In line with this practice, it has been recommended that countries adopt, implement, and enforce a method of structured early intervention in the banking sector that includes a well-considered set of mechanisms to ensure a consistent, timely, and graduated response by supervisors.109
As a graduated approach to regulatory intervention is a logical extension of the administrative law principle of proportionality, examples of a graduated response can be found in many banking laws.
For instance, regulatory action must be graduated where the banking law requires the regulator to follow a two-step approach, the first step consisting of a guideline, order, or recommendation issued to the bank to correct a certain deficiency within a certain deadline, followed by a second step of more rigorous regulatory action in the event of an inadequate response by the bank to the first step.110
The Banking Act 1959 of Australia offers another example. Regulatory intervention authorized by the Act falls into two categories: the regulator may by notice in writing give “directions” to a bank; or the regulator may appoint an investigator or take direct or indirect control of the business of a bank. The grounds on which these two kinds of action may be taken differ.
A “direction” may be given by the regulator if the regulator considers that the bank has contravened a prudential regulation or a prudential standard, or that the direction is necessary in the interests of depositors of the bank.111 The kinds of directions that may be given are specified by the Act; they include directions to comply with a certain prudential standard, directions to remove, suspend, or replace managers, directions to desist from any borrowing, payment, or transfer, and directions generally to conduct or not to conduct the affairs of the bank in any way.112 Sanctions on noncompliance with a direction include criminal penalties levied against the bank and noncomplying bank officers,113 and publication of the direction.114
If the bank regulator considers that a bank is likely to become unable to meet its obligations or is about to suspend payment or if a bank becomes unable to meet its obligations or suspends payment, the regulator may appoint a person to investigate the affairs of the bank, take control of the bank’s business or appoint an administrator to take control of the bank’s business.115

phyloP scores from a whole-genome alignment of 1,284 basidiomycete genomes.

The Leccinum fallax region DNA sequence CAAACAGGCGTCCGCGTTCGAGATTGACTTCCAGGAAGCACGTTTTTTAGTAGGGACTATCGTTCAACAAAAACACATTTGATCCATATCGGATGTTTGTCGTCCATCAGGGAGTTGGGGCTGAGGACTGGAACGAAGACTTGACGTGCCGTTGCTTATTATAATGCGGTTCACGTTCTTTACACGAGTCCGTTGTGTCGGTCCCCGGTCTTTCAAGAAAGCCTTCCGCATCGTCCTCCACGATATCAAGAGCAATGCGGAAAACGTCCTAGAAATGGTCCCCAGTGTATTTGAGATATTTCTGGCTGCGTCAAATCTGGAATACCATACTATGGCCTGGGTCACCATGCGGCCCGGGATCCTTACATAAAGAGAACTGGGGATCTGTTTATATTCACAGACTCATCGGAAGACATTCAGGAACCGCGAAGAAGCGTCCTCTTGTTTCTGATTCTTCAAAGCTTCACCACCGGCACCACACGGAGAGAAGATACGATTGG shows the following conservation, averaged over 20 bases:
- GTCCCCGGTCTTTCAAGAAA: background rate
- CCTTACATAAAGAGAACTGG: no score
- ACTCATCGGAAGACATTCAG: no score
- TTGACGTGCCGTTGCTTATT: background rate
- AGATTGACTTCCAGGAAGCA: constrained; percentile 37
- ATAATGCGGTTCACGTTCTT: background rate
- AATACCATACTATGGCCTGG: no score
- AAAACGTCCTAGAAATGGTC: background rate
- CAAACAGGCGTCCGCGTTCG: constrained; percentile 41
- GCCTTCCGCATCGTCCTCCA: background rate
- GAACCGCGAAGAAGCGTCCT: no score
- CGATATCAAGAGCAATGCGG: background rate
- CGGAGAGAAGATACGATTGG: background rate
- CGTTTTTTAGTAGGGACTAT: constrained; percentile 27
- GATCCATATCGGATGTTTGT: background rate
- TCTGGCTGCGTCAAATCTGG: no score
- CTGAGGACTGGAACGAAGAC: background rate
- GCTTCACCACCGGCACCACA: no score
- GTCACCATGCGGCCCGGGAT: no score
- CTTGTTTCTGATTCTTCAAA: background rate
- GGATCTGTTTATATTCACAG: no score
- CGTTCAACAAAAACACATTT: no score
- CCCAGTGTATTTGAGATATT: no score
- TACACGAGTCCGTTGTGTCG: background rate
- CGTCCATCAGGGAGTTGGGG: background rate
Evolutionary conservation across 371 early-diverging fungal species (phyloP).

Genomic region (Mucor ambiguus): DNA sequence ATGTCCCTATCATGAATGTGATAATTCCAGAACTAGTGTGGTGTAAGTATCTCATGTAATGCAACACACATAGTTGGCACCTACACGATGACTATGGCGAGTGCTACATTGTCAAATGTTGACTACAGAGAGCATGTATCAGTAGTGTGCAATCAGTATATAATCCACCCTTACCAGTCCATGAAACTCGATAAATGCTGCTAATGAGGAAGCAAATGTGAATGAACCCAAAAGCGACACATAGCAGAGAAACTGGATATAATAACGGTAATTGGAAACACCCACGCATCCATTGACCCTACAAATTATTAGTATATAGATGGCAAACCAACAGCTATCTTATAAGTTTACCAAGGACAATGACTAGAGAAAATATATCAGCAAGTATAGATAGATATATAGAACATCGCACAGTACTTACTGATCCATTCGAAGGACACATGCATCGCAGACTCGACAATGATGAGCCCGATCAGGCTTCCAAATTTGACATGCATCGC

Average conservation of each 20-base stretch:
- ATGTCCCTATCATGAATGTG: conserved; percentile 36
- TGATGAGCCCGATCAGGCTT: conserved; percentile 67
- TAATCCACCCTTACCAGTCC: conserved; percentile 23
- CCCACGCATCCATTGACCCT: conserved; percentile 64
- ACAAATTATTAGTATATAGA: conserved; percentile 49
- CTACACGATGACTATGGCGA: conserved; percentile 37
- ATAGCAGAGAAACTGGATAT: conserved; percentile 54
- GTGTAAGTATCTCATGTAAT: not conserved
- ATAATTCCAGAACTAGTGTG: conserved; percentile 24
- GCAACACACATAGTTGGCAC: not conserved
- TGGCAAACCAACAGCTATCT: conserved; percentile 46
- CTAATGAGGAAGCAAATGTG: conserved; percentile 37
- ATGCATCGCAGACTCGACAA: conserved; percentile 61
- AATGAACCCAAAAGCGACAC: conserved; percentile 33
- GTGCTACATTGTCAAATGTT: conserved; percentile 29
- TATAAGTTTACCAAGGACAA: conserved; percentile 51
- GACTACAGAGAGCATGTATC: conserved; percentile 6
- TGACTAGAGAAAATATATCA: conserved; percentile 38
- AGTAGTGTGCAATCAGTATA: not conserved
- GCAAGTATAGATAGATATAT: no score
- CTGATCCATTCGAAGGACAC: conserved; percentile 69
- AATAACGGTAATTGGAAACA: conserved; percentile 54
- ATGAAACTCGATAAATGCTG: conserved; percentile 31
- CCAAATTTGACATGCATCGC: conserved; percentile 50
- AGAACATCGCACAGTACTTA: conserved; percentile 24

The difference in grounds is striking: whereas the general ground for giving directions to a bank is its noncompliance with prudential law or regulations, the more intrusive corrective actions of appointment of an investigator and taking control of the bank are reserved for cases where the bank is or is about to become illiquid or insolvent.
One of the problems posed by a graduated approach is that it requires the grading of violations of prudential law and regulatory responses thereto on a single scale of abstract values. Although such grading may be possible for certain broad categories of violation, it is ill-suited to others. For instance, although deficiencies in the financial condition of a bank, such as a bank’s failure to meet capital adequacy requirements, could be scaled because they have effects that can be measured in numerical terms, it will be difficult to bring these financial infractions under a common denominator with other offences, such as money laundering, that cannot be so measured.
The graduated approach to regulatory action addresses the proportionality between violations of prudential law and regulatory responses thereto. Regulatory action is ratcheted up or down as banking law violations by a bank become more or less serious. This should not be taken to imply that the bank regulator must first exhaust lesser corrective remedies before more intrusive regulatory measures may be taken. Although there are cases where a regimen of measures of increasing severity would clearly be appropriate, there also are situations where the regulator would wish to address simultaneously different types of deficiencies with different types of measures graded at different points on the scale, such as capital inadequacies requiring the bank to recapitalize and managerial incompetence or crookedness requiring the replacement of managers. Also, the fact that a particular measure is more intrusive than another one does not necessarily mean that it should be postponed until a less invasive measure has been tried first; for example, although the appointment of a provisional administrator is relatively invasive, it may be the only action that is appropriate to replace a crooked management until a new management has been appointed by the owners.116